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Pinchofmagic last won the day on June 1

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  1. I really like the "There, when no one else would be"-trope, whether it's about danger or the character just acting like a brat and alienating their friends who turn up anyway (That's probably the Friend in Need-trope). Another favourite is the "More than flaws", when someone got used to their new aquaintance's flaws and starts seeing awesome things that outweigh what previously annoyed them. Also, when people risk their social image/status (or their need to be right) to be friends with someone or encourage them, that's neat. Just putting away their selfishness/own agenda/nitpicking because they see the other/s needs in a certain situation (which makes them grow as a person), I'm a total sucker for that.
  2. I love these moments and I always try to put them in. In my current story it's when my MC uses some really effective knot-magic and pulls in a 400-year old ghost ship into present day, complete with an awesome treasure. Oh, the Force was in you all along, Luke! 😄 It solves so many things in the story, and it's the big beginning to several smaller moments of awesome. But that's the crowning moment for her both externally (the village & her house is saved, she really is a witch) and internally as she gains insight to the loss of her mother. Tips: The laying of proper groundwork for greatest satisfaction. Like, something they've tried and failed at, something that caused them misery and worry, something that they are so close to failing at again (with high stakes behind it) at a really crucial moment, and then the pieces just click into place. If it just comes out of nowhere, it's not as effective. Ideally for me, it should be something the reader has been waiting for/wished for to happen in some way. The moment doesn't have to be at the climax of the story either, it can definitely come before that, like when the character changes and decide to take charge as it leads up to the climax, or they find that piece of the puzzle that will solve their tricky problem and they can move forward, or someone previously inactive finally acts (like trained human weapon River Tam, who's been afraid of hurting her friends when triggered into violence, finally uses her kick-ass skills to help the team in Serenity). One of those movies where I really got stand-up-and-cheer chills are the court-room scenes in "The Girl Who Kicked The Hornet's Nest"(Millennium Trilogy-movie), when the conspiracy and malpractise against Lisbeth Salander (that we've seen all through the trilogy) is revealed for everyone and the right people are finally arrested/punished. AWESOME!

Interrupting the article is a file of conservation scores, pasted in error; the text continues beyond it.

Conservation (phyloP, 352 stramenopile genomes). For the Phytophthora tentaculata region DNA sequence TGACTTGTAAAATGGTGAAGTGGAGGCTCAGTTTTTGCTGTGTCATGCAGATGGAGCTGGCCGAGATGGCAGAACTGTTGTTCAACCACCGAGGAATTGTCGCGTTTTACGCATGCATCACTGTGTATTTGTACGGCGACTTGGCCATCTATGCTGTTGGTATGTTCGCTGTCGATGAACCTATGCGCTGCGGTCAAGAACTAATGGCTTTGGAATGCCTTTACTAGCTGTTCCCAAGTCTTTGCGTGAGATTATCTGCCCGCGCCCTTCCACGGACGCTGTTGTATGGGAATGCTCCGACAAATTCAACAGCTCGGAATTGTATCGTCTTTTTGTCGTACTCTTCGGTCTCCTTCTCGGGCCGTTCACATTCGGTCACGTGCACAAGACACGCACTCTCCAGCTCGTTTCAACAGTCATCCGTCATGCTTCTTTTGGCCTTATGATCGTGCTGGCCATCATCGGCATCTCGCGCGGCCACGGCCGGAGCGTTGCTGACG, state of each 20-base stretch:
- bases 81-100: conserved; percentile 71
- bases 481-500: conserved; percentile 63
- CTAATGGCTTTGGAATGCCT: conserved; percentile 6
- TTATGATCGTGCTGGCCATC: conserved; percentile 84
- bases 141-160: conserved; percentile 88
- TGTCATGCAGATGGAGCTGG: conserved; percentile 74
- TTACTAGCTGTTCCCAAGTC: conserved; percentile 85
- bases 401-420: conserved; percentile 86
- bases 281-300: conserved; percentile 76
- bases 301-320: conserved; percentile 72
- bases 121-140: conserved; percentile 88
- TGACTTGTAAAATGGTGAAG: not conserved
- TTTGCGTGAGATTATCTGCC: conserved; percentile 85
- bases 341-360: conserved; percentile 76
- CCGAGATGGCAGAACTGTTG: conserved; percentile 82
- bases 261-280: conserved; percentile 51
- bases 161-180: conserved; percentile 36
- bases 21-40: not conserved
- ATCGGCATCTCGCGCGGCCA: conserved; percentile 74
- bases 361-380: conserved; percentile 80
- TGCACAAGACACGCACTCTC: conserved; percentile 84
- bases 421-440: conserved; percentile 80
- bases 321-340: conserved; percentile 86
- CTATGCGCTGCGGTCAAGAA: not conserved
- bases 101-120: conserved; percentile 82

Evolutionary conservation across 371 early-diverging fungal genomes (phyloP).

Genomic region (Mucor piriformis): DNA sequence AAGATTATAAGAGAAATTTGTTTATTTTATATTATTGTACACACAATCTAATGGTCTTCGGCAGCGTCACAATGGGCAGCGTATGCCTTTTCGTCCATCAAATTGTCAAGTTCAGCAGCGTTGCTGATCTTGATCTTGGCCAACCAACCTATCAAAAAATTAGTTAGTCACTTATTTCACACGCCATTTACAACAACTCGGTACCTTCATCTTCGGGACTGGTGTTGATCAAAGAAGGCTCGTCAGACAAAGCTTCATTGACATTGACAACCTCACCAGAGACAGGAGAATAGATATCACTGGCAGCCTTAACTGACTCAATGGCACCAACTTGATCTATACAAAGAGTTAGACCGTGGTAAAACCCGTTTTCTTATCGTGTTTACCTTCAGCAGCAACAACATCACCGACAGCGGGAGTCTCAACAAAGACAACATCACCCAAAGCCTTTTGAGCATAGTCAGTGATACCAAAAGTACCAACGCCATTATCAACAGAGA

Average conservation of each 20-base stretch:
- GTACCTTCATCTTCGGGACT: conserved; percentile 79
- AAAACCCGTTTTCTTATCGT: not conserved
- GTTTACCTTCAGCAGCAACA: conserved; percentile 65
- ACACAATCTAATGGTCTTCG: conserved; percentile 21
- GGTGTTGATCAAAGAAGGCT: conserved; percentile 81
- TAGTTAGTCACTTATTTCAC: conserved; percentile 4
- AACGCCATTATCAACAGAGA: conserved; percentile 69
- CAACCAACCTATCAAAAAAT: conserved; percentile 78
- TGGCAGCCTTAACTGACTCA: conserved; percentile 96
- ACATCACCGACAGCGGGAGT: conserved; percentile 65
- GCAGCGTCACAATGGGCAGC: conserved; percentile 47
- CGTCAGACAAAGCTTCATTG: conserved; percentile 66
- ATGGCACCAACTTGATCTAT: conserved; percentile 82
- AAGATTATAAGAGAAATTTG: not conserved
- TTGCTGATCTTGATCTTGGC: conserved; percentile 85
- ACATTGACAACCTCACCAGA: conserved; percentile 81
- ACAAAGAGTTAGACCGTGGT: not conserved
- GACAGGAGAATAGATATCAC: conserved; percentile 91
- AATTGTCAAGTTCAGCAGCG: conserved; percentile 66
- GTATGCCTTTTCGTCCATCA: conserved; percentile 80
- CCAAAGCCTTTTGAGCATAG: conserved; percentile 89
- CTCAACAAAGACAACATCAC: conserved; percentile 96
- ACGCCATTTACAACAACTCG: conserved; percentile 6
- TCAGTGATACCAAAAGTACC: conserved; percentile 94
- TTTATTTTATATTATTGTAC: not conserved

3. Writing a scene (mindset-thingy):

    What's gonna make this scene a reader's favourite scene in your book?

  4. I'm still struggling with getting a better overview of my novel outline, so to avoid having to roll out a huge piece of paper on my floor and fill it in by hand (Ugh!) I did a bit of googling today for outlining Middle Grade novels. Turns out that J.K. Rowling has a way of outlining that looked good, which was super-easy to emulate with the Web-layout and tables in my word processor. The blog post connected to it wasn't giving me much, but the image of the transcribed outline for some of the chapters in The Order of the Phoenix was very helpful: https://writelikerowling.files.wordpress.com/2015/03/transcribed-rowling-outline.png It really worked well for me, because I could see gaps in my outline and it was easier to see what I could add to lean chapters. So today I learned about, and copied, the J.K. Rowling method. :)
  5. I agree, sometimes it's unnecessary and a bit forced. But it's part of his online persona now, so it's the price we pay, I suppose. 😄 But he's way less vulgar in the writing books, I noticed that when I got The Kick-Ass Writer (which really is a kick in the ass for new-ish writers, and I recommend it).
  6. I do like genres as a way for the internet-era writers to promote themselves and to find like-minded, but yeah, it's tricky to put down a genre on one's own story sometimes. So easy to get tangled up in the genre-jungle these days. Occasionally I have to go with a short pitch instead, like "storybook witches in the modern suburbs" or something like that. :) It was interesting to hear that you skip worldbuilding for story, and vice versa. I've heard that some writers write almost their entire first drafts with only dialogue, and then add stuff in editing, so the ways to write a story are numerous. Everyone works differently and that is so fascinating to hear about.
  7. Omg, yes! It's a strange brain phenomenon, where we know (we so know!) things will be fixed in editing, but still it's nerve-racking to start a big project. In an attempt to get us there I summon the immortal words of NSFW-Chuck Wendig: (hidden for a bad word) May the mighty naughty pen-monkey kick our ass into gear. Good luck! :)